Mercosur junior members’ decision to negotiate free trade agreements with third parties received Friday the blessing of Brazil, current chair of the group, following a meeting of the Brazilian and Uruguayan presidents, Lula da Silva and Tabare Vazquez.
The visiting Uruguayan leader presented President Lula da Silva in Porto Alegre a package with several Mercosur review proposals, mainly regarding the common external tariff, as well as requesting backing for junior members to reach bilateral trade agreements with other parties.
President Vazquez said a copy of the proposals will be addressed to all other Mercosur members as of next Monday following President Lula’s acceptance and the fact that Brazil is also involved in bilateral trade talks with South Africa.
"We’re very pleased with President Lula’s consent for Uruguay and Paraguay to explore new paths and see how far they can reach, as long as these roads and proposal achievements do not injure the heart of the block; which means no conspiring or destruction of the regional integration process," President Vazquez told reporters after the hour long meeting with his Brazilian counterpart.
He added that there "are no objections to talks with China, India, South Africa, or United States. Actually next September 13, Brazil is holding trade talks with India and South Africa and Brazil will let them know Uruguay and Paraguay are also interested," added President Vazquez.
"The heart of Mercosur is based in the common foreign tariff, and this is the issue we talked about, a positive way to strengthen Mercosur," said Vazquez who revealed the leading points of the Uruguayan proposal.
Basically they are discussion of the common foreign tariff; eliminating double taxing; request Mercosur larger members to be more flexible and accept Uruguay can explore how far it can reach with bilateral agreements.
For Uruguay this means "exploring" the path for a free trade agreement negotiation with United States, to be officially launched early October and for which "we have all the support needed," said Vazquez.
The Uruguayan president praised his Brazilian counterpart since Brazil is giving evidence of "great flexibility mainly by admitting Mercosur as it’s now, it’s not working properly for the smaller countries and this must be improved and allow junior members to be involved in other undertakings without harming Mercosur."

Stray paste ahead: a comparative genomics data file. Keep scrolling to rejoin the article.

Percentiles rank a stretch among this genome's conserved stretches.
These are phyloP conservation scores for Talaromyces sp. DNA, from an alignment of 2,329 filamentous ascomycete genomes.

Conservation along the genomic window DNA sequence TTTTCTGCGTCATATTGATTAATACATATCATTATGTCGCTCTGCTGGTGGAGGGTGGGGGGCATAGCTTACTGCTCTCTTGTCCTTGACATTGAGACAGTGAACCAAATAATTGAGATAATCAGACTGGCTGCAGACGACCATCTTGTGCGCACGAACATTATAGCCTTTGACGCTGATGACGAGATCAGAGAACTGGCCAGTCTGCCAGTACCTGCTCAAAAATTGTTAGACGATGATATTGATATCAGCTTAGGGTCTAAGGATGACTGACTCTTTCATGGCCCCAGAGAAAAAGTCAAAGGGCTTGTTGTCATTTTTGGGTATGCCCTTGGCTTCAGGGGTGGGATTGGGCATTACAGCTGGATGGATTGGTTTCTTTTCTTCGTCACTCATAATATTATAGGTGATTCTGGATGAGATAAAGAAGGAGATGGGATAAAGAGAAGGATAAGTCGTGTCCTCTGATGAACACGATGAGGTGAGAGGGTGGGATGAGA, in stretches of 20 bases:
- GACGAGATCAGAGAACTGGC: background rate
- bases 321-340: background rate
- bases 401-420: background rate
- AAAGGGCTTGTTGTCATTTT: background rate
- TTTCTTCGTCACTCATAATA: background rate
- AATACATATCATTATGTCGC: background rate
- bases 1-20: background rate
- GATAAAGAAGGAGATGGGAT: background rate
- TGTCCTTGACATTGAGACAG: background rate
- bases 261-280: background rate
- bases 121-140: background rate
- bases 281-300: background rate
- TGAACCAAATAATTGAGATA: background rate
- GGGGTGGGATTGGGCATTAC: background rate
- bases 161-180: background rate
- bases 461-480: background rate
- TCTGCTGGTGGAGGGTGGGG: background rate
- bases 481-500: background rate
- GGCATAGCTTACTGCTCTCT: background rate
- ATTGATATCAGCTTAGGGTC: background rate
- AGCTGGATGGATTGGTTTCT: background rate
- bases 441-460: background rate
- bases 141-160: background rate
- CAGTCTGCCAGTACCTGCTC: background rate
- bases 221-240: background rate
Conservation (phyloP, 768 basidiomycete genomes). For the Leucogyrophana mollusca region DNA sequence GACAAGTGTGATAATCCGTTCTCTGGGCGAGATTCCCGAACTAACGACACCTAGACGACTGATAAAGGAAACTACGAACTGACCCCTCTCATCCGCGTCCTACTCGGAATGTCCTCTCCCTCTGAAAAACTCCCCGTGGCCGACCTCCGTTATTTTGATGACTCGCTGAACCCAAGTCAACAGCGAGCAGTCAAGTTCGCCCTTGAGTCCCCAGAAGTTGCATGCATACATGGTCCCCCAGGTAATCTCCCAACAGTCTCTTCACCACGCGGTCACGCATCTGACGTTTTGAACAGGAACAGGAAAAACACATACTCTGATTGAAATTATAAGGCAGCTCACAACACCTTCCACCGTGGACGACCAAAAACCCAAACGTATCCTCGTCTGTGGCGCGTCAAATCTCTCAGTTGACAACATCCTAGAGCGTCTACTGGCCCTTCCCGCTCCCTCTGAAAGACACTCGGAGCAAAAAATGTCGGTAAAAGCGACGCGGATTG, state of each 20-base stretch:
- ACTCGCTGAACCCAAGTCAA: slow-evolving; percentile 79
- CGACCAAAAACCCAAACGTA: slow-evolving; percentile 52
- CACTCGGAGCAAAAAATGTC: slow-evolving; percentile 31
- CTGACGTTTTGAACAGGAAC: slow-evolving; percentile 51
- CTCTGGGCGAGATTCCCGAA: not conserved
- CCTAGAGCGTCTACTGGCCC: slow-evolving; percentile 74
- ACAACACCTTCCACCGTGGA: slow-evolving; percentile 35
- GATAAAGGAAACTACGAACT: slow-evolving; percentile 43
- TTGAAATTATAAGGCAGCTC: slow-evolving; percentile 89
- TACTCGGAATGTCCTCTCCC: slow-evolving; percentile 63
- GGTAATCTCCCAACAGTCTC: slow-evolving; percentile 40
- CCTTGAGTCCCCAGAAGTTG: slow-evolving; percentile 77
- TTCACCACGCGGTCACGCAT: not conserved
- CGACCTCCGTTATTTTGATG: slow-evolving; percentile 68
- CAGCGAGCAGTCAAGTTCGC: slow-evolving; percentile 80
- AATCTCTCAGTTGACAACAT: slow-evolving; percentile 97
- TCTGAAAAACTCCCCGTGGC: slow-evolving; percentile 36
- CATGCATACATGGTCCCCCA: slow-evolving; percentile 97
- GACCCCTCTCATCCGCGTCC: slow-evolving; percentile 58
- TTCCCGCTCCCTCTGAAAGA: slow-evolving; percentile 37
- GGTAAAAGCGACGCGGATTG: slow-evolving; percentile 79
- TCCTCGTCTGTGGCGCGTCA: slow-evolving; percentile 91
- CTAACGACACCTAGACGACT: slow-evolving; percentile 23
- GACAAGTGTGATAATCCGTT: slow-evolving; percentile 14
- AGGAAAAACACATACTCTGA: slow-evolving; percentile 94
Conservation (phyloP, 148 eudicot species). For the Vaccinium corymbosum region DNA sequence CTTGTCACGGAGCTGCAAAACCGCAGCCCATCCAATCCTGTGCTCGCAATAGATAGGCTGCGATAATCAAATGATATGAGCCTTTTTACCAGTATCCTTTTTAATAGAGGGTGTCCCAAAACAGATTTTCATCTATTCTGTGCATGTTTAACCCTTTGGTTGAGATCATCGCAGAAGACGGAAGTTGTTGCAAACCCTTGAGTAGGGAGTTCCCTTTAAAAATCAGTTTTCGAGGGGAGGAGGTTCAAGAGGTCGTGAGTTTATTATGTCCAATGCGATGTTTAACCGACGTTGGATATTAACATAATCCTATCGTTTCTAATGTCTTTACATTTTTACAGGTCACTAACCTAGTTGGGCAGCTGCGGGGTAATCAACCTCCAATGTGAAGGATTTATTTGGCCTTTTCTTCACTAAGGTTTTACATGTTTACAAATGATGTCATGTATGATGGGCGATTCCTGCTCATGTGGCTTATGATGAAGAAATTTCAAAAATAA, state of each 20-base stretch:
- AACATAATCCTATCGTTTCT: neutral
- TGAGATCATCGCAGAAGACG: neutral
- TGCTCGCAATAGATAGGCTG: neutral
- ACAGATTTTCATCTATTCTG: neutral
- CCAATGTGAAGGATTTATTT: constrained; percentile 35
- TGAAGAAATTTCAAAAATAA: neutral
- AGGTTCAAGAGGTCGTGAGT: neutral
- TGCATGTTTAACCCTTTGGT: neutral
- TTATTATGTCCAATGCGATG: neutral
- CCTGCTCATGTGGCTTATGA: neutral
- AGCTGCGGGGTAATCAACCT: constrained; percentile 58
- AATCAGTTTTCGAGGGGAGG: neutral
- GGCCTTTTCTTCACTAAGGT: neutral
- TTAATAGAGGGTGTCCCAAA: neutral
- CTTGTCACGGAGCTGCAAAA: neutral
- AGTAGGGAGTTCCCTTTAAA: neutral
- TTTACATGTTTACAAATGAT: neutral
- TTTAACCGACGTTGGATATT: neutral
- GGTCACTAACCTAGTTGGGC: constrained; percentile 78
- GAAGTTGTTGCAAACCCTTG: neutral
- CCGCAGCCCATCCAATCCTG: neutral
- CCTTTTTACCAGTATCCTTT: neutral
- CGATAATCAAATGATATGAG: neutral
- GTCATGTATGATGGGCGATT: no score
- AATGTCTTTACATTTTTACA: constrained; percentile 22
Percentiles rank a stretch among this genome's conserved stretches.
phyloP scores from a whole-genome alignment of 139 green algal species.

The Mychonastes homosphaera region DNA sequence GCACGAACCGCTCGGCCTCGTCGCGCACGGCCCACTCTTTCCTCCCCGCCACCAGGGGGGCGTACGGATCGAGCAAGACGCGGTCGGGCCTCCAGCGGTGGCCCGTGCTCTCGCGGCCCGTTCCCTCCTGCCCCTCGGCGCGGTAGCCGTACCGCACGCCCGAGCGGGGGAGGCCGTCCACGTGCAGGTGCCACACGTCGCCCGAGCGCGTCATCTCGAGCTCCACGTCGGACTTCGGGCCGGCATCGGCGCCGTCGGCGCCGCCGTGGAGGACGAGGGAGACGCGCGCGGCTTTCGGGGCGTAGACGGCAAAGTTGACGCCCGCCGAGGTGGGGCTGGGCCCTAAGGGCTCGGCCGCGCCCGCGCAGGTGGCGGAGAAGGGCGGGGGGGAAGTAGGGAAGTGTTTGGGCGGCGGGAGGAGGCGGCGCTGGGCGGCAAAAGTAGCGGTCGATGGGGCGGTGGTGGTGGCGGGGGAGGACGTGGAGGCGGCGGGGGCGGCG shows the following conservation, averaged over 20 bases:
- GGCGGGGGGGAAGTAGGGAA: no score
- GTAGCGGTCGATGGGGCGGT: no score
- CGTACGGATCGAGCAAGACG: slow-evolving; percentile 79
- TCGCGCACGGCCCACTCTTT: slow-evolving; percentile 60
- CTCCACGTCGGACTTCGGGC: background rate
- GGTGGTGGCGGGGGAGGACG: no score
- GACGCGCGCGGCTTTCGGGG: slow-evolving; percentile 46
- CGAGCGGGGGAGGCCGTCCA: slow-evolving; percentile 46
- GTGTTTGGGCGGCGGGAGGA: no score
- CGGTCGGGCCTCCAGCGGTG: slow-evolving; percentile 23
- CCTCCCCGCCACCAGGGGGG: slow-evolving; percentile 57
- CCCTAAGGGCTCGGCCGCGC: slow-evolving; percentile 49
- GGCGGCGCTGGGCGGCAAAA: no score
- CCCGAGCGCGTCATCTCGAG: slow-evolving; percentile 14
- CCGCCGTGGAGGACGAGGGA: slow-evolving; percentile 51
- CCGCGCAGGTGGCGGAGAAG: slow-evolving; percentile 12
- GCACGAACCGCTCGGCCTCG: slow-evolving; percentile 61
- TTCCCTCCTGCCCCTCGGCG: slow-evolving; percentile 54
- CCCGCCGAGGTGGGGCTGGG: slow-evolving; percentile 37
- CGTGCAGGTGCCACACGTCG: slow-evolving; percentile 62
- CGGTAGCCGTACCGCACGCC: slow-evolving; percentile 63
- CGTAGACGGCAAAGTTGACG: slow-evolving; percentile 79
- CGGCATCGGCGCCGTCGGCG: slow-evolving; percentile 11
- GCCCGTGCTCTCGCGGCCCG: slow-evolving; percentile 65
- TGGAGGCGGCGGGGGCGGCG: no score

Brazil’s support for Uruguay’s position was specially underlined by Uruguayan officials who pointed out that President Lula took time out of his hectic re-election campaign to meet with Vazquez for over an hour. President Lula’s delegation also included Foreign Affairs Minister Celso Amorim and his main foreign policy advisor Marco Aurélio Garcia.
Meantime in Montevideo Uruguayan Economy minister Danilo Astori announced that in mid October Uruguay will make a formal presentation of its negotiations before Mercosur’s Council that will then decide. Currently six bilateral US/Uruguay groups are working on different fields (from government procurement to intellectual property) and should have a formal report on time for mid October.
However while this was happening in Brazil and Montevideo, Gustavo Marques, Integration and Trade Minister from Venezuela the latest incorporation to Mercosur, who is visiting Uruguay warned that "a free trade agreement with United States is a form of colonial domination and must be rejected because it’s absolutely incompatible with the process of regional integration".